Sunday, July 29, 2012

Writing beginnings:

Whether you are beginning a magazine article, a short story, or a book, the beginning must be superb.  A reader’s interest is captured within the first three pages of a novel.  If the author has lost her interest in those first three pages, the reader will, most likely, not continue reading.

1.  The length of every beginning is relative to the length of the whole piece.  A short story that contains a thousand words might have a beginning of 250 words or less.  An article for a magazine would have just a paragraph.  A lengthy novel might have half a chapter that serves as a beginning.

2.  A beginning snags the reader by its interest.  Lure the reader into your work with your enchanting beginning.  Write for the highest interest possible.

3.  What comprises a high-interest beginning?

            a.  A vivid description of a character or setting.  Think about local color, especially if your characters are folksy or belong to a particular cultural or community group, such as the Amish or Pennsylvania Dutch.  For setting: the Alpine region, a rainforest, a beach, a desert, a jungle, an everyday living room wherein something or someone unique is planning, devising, beginning some kind of master plan.  And describe the setting using all of the senses: sight, hearing, smelling, touching. 

            b. Action/adventure “in media res.”  Put the reader right into the middle of a murder, a rescue, thoughts about suicide, an event of some kind, such as a wedding, a funeral, a telephone call with urgent news.  Make your action immediate and so interesting the reader will be unable to resist putting down your story.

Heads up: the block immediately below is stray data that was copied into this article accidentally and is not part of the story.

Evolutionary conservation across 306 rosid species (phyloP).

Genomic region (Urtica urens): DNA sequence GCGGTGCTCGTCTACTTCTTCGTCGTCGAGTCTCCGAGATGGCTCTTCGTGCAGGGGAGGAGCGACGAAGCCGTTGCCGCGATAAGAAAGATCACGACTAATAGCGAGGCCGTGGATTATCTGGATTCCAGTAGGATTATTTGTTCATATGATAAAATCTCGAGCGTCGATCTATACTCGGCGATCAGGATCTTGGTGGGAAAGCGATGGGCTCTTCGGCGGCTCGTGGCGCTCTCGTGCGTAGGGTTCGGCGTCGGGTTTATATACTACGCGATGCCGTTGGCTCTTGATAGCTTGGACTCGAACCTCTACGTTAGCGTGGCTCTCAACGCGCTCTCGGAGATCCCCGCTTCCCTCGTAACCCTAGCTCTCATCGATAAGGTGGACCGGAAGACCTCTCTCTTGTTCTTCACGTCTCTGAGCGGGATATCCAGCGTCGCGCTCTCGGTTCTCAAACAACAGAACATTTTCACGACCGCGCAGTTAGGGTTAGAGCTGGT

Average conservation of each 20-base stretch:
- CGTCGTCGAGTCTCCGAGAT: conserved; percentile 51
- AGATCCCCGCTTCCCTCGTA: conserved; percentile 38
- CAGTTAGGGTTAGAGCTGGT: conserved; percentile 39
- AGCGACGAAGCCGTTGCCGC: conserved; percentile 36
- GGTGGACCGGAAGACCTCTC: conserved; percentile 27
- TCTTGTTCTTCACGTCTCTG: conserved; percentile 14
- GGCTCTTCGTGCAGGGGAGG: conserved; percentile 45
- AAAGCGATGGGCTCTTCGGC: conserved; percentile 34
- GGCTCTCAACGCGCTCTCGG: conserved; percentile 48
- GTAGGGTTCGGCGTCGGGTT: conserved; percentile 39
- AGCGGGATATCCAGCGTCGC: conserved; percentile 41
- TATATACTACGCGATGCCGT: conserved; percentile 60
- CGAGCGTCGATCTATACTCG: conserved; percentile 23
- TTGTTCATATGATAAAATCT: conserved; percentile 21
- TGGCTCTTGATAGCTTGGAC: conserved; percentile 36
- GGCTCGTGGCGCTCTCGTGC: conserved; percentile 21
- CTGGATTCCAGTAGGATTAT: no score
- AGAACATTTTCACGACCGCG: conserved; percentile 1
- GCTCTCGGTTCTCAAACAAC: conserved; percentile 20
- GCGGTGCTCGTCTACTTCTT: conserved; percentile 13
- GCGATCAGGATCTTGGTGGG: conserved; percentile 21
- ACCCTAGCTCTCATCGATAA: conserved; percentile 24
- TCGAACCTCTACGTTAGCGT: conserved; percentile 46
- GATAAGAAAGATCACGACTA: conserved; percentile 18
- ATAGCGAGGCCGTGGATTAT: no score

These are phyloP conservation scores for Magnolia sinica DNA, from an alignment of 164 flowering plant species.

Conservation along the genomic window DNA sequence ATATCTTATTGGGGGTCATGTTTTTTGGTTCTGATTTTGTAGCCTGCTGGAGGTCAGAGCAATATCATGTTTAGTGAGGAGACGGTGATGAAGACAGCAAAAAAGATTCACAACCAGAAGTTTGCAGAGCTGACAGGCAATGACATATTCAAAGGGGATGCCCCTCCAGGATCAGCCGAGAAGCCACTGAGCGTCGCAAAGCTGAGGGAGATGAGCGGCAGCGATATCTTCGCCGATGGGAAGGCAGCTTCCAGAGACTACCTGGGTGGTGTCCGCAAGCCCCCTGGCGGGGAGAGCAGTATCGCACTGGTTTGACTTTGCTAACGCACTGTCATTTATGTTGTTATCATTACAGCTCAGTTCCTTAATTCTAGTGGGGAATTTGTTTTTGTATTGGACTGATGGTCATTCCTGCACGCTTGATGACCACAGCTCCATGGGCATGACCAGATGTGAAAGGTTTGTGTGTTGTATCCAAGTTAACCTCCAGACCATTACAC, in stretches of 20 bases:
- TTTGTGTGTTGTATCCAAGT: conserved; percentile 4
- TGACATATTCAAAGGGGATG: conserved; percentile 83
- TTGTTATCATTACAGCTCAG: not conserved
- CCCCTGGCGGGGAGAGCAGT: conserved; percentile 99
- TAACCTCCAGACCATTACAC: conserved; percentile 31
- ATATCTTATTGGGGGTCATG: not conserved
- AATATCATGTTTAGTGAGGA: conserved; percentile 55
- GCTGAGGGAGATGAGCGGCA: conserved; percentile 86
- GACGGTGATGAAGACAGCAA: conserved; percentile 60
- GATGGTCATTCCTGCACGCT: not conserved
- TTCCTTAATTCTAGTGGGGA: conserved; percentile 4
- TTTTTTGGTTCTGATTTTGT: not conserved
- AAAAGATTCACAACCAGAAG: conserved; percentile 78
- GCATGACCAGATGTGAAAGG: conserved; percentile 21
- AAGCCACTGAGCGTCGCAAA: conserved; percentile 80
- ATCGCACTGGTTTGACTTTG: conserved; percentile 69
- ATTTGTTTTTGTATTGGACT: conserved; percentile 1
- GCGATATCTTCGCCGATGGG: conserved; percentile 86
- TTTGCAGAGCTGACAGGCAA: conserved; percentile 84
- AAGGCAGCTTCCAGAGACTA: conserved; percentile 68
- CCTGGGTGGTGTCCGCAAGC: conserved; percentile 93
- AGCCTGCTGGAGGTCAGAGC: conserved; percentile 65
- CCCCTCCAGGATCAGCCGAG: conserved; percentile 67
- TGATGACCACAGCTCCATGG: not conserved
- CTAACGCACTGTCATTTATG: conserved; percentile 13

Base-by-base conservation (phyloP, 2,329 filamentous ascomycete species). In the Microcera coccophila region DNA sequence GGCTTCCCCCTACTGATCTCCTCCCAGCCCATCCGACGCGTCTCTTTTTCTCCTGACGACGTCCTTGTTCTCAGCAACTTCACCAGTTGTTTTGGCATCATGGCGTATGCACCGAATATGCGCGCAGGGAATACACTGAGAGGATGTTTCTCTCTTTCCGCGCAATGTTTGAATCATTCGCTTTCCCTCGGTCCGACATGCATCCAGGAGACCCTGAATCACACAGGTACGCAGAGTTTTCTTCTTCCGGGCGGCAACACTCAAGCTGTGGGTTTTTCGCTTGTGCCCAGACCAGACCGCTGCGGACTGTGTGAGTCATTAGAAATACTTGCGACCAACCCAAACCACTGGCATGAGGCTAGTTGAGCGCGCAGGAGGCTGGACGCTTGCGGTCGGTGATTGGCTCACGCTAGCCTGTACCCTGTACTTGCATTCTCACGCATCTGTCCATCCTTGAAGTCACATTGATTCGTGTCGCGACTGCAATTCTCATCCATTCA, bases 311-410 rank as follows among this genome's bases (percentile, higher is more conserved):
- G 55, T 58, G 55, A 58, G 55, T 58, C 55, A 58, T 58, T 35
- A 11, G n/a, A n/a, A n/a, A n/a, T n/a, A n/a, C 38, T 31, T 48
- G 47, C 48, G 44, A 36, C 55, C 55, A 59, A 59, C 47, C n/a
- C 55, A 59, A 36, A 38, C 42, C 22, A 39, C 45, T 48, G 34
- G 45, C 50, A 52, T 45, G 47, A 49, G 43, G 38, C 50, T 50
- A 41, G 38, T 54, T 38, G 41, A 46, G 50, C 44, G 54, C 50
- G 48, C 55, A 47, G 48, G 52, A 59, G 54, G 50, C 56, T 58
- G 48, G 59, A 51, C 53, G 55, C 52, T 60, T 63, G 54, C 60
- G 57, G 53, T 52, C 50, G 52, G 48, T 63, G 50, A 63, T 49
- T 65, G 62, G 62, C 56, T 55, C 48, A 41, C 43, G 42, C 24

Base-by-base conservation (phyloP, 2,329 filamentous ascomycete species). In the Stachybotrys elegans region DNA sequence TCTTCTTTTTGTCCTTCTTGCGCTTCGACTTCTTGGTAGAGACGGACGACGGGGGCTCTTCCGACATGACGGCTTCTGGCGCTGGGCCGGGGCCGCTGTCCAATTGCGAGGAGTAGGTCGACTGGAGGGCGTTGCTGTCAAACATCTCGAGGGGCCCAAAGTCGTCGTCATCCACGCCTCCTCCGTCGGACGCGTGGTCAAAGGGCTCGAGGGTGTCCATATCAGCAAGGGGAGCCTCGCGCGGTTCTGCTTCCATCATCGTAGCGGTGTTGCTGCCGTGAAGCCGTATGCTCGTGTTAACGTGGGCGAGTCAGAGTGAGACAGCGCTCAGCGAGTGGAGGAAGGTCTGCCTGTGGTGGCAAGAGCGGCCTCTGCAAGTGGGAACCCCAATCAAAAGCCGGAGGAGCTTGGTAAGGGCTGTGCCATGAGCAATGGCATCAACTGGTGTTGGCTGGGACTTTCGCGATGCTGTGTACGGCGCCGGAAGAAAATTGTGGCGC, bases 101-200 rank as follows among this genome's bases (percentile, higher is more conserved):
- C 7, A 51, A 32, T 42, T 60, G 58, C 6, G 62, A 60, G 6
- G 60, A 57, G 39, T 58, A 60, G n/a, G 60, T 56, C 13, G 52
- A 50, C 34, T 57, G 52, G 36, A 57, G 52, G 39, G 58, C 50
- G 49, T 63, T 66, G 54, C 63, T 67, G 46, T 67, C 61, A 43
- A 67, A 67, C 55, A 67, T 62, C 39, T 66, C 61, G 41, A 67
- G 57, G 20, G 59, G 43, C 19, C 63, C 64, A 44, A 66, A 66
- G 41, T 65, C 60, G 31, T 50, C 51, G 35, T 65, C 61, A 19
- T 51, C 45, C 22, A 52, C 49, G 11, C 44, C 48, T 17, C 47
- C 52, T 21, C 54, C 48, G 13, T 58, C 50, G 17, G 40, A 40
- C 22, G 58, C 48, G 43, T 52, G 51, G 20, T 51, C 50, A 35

c.  Avoid philosophical thinking, analysis, passive thought, monotonous dwelling on an issue, lecturing, proselytizing of any kind.  Avoid any issues that are inherently boring or that would annoy a reader. 

            d.  Above all: be real.  Use real, every day language.  If using verbiage of a particular group, such as the Pennsylvania Dutch, write with some dialect to the conversations.  Narrative paragraphs should sound way different from spoken words.  Even particular people within a book may speak differently and use particular accents or expressions.  Incorporate dialect, accents, and habits of speech into a character’s direct quotes. 
            Avoiding cursing just for its own sake will make your work sound hollow and unreal.  People in dire and dangerous situations swear, and there’s never a good way for good writers to get around this.  Saying “Gosh!” when it’s more believable to say “God!” is fake and phony.  Never be a phony with your reader, or you will lose her.  Don’t sugar-coat words like the “F” word—just say them when appropriate and when no other word will do.  Sometimes beginnings, because they are intense, focused, action-packed, will need some cussing.

Coming next week: How to build a believable character.

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